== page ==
March 28, 2009
FRINGE FESTIVAL’S FUTURE HANGS IN THE BALANCE
By BRITTON BROUN – The Dominion Post
The axe is hanging over Wellington’s Fringe Festival, with organisers unable to guarantee it will go ahead next year.
Director Mark Westerby’s contract has not been renewed because of a lack of money and Fringe Arts Trust chairwoman Miranda Clayton is uncertain if the festival will reach its 20th anniversary next year.
The New Zealand Fringe Festival showcases hundreds of plays and performance and visual art from throughout the country and draws up to 50,000 people a year.
It gets most of its funding from Wellington City Council (about $65,000), sponsorship and community grants. But Ms Clayton said the global economic crisis had led to a substantial drop in sponsorship and community support.
Grant money had fallen from more than $100,000 five years ago to just $4000 this year.
"It’s worrying, absolutely, but getting money in has become trickier and trickier. We’re reassessing the fringe’s future it’s just a sign of the times."
She said the budget was cut back for this year’s festival in February including getting rid of printed programmes but organisers could not keep scraping by each year.
The trust had held focus groups and spoken to stakeholders to find out if the festival was still needed.
"It’s time to go, ‘Right, how much does our community want us?’ And it’s time to step back and reassess how things are done.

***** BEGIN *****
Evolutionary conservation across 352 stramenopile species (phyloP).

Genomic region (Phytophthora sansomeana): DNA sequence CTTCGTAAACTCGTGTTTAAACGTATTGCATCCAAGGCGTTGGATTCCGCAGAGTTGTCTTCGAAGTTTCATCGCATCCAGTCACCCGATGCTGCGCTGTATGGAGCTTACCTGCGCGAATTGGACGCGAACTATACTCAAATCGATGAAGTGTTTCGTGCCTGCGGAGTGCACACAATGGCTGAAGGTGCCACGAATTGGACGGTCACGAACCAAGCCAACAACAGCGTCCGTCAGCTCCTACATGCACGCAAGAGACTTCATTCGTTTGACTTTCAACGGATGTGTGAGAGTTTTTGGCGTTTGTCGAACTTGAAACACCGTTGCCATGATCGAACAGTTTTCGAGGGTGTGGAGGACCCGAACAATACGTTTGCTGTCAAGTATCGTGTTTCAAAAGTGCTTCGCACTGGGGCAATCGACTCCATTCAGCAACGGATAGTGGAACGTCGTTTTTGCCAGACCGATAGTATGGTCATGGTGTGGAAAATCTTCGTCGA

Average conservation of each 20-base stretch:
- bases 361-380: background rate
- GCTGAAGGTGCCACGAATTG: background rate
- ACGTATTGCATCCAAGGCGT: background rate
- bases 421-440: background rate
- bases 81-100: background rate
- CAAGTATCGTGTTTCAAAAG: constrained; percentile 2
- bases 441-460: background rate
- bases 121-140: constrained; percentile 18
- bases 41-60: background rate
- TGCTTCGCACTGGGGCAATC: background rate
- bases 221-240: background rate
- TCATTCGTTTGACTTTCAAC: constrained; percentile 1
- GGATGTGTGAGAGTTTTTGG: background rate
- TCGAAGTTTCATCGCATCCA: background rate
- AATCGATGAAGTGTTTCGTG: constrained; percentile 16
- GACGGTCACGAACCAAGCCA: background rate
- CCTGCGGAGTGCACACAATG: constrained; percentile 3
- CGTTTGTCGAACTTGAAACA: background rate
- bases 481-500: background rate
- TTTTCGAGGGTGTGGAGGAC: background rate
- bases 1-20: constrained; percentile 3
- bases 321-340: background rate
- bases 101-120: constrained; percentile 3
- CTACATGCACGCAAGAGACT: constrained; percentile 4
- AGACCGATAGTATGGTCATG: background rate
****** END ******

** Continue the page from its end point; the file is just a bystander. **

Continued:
"The framework that has worked for the last 10 years just ain’t working no more," Ms Clayton said.
The Wellington festival, New Zealand’s first, began in 1990 and has been used to develop material by groups such as The Flight of the Conchords.
Mr Westerby, who ran the 2005, 2008 and this year’s festival the biggest in its history with 108 acts said it attracted up to 50,000 people. Every second year it runs alongside the New Zealand International Arts Festival and swells to even greater numbers.
"It would be a massive loss to Wellington, the arts community and the audience. This year it did quite well considering the economic climate we’re in."
Wellington city councillor Ray Ahipene-Mercer said the Fringe Festival was important to the city and the council was committed to it.
"More than orchestra or ballet it brings an edginess. It’s really a showcase for emerging talent … and we want to help."
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